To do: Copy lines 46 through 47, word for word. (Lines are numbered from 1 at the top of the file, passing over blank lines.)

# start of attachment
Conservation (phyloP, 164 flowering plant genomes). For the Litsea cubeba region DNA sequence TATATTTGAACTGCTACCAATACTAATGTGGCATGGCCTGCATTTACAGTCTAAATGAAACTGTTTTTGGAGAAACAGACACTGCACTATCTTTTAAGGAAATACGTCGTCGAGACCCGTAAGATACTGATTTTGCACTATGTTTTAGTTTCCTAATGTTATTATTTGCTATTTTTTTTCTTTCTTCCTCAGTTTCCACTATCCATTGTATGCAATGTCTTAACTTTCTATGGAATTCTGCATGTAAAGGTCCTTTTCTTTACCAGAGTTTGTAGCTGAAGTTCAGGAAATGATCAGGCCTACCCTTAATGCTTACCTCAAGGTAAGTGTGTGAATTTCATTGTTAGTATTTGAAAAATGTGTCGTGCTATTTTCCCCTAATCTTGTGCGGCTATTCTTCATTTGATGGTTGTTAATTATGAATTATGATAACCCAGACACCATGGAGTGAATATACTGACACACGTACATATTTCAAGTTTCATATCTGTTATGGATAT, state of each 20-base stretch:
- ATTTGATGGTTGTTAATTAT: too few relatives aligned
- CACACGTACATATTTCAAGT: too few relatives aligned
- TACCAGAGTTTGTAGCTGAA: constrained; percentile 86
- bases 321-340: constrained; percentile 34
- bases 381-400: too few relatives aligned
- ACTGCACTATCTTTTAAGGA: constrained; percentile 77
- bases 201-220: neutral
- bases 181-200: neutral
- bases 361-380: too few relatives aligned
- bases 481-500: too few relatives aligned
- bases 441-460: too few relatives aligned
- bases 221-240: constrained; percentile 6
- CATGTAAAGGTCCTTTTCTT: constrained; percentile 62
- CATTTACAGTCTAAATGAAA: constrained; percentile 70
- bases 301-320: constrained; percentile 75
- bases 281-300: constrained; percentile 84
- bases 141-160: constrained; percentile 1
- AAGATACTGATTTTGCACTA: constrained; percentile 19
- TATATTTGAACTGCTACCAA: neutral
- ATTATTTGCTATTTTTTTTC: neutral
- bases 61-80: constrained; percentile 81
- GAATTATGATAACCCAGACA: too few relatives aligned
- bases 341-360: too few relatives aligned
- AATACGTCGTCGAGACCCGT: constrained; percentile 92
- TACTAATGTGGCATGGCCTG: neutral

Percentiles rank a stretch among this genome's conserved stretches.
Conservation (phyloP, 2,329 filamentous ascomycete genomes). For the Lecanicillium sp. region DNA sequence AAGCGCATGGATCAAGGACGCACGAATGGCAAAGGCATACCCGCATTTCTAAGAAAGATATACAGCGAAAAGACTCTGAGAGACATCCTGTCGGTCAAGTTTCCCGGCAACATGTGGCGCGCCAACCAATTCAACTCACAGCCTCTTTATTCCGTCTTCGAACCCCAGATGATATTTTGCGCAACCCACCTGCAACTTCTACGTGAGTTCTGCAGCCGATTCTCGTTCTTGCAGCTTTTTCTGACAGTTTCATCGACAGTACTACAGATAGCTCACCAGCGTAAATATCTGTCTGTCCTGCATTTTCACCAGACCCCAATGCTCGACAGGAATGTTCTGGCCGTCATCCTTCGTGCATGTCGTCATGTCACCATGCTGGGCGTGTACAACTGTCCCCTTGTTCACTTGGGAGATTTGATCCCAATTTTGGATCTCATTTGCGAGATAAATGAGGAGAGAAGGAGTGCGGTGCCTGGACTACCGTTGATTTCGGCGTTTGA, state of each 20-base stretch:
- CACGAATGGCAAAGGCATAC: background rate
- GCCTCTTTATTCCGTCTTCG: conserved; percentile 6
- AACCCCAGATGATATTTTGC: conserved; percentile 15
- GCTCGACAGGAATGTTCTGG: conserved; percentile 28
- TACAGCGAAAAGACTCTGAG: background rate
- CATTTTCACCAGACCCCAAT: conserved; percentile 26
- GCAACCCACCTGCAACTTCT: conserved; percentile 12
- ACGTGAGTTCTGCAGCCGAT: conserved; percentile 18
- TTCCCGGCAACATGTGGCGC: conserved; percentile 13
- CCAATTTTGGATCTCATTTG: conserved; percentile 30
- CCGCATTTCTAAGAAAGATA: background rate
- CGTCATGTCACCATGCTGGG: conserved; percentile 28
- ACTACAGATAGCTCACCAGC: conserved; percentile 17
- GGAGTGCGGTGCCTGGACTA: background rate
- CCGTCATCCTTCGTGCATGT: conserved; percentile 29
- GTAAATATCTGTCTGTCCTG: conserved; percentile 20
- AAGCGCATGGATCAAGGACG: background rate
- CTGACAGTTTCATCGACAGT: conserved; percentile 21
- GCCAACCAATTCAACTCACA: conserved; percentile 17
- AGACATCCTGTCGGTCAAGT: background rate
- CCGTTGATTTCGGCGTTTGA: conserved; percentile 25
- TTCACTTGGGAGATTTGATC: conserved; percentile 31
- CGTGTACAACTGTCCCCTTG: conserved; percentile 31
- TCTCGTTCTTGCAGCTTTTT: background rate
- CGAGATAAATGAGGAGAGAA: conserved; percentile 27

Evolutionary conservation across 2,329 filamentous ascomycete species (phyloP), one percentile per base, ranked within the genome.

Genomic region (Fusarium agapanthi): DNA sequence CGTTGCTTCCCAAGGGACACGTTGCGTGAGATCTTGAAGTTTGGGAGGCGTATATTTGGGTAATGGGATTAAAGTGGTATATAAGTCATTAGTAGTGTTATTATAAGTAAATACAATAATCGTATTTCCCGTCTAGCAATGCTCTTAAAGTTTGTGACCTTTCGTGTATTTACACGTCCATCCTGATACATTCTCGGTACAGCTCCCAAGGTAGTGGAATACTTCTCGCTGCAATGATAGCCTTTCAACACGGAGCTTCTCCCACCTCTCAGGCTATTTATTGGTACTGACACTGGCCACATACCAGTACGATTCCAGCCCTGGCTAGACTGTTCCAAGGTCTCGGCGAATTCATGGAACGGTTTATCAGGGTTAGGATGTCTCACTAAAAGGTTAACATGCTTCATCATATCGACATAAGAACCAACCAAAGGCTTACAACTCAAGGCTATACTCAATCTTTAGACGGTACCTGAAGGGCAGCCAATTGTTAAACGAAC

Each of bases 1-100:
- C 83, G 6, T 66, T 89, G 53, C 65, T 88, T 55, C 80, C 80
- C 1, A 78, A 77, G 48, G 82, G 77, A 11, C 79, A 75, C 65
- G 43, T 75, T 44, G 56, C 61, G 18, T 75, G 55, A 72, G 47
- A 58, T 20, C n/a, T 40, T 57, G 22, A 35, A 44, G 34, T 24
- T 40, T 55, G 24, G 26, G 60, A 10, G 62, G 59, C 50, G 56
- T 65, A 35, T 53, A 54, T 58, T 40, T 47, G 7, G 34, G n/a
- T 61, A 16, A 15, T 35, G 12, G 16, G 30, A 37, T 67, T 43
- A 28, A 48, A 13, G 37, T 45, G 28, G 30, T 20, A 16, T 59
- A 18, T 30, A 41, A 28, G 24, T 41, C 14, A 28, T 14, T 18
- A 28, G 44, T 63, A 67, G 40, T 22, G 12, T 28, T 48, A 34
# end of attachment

- CTGACAGTTTCATCGACAGT: conserved; percentile 21
- GCCAACCAATTCAACTCACA: conserved; percentile 17